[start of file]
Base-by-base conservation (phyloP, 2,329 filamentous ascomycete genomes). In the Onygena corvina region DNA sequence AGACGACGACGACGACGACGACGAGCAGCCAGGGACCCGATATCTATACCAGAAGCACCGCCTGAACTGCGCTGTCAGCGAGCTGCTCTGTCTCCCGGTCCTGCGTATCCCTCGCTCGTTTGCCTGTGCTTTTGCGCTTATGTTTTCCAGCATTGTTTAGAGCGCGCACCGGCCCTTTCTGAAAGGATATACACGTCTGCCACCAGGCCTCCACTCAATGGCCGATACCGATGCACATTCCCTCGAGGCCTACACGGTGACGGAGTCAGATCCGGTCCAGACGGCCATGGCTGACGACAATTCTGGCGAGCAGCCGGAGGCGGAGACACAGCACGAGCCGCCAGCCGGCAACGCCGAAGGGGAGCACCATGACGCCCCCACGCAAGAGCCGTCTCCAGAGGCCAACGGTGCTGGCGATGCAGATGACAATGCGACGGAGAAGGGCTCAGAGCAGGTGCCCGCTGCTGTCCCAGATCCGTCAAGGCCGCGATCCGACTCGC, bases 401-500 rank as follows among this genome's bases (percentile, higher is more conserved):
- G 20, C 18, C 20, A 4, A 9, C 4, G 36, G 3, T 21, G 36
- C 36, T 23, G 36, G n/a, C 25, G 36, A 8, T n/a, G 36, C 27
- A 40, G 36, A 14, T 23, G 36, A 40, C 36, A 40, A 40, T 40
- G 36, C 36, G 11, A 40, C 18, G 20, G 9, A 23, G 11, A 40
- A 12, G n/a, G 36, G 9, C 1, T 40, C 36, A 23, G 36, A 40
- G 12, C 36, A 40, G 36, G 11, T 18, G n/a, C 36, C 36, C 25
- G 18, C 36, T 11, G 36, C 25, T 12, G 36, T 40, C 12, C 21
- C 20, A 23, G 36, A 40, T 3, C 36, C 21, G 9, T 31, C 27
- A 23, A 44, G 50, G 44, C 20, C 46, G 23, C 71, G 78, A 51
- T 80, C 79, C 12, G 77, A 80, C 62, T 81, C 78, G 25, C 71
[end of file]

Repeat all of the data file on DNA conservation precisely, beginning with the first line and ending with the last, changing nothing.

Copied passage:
Base-by-base conservation (phyloP, 2,329 filamentous ascomycete genomes). In the Onygena corvina region DNA sequence AGACGACGACGACGACGACGACGAGCAGCCAGGGACCCGATATCTATACCAGAAGCACCGCCTGAACTGCGCTGTCAGCGAGCTGCTCTGTCTCCCGGTCCTGCGTATCCCTCGCTCGTTTGCCTGTGCTTTTGCGCTTATGTTTTCCAGCATTGTTTAGAGCGCGCACCGGCCCTTTCTGAAAGGATATACACGTCTGCCACCAGGCCTCCACTCAATGGCCGATACCGATGCACATTCCCTCGAGGCCTACACGGTGACGGAGTCAGATCCGGTCCAGACGGCCATGGCTGACGACAATTCTGGCGAGCAGCCGGAGGCGGAGACACAGCACGAGCCGCCAGCCGGCAACGCCGAAGGGGAGCACCATGACGCCCCCACGCAAGAGCCGTCTCCAGAGGCCAACGGTGCTGGCGATGCAGATGACAATGCGACGGAGAAGGGCTCAGAGCAGGTGCCCGCTGCTGTCCCAGATCCGTCAAGGCCGCGATCCGACTCGC, bases 401-500 rank as follows among this genome's bases (percentile, higher is more conserved):
- G 20, C 18, C 20, A 4, A 9, C 4, G 36, G 3, T 21, G 36
- C 36, T 23, G 36, G n/a, C 25, G 36, A 8, T n/a, G 36, C 27
- A 40, G 36, A 14, T 23, G 36, A 40, C 36, A 40, A 40, T 40
- G 36, C 36, G 11, A 40, C 18, G 20, G 9, A 23, G 11, A 40
- A 12, G n/a, G 36, G 9, C 1, T 40, C 36, A 23, G 36, A 40
- G 12, C 36, A 40, G 36, G 11, T 18, G n/a, C 36, C 36, C 25
- G 18, C 36, T 11, G 36, C 25, T 12, G 36, T 40, C 12, C 21
- C 20, A 23, G 36, A 40, T 3, C 36, C 21, G 9, T 31, C 27
- A 23, A 44, G 50, G 44, C 20, C 46, G 23, C 71, G 78, A 51
- T 80, C 79, C 12, G 77, A 80, C 62, T 81, C 78, G 25, C 71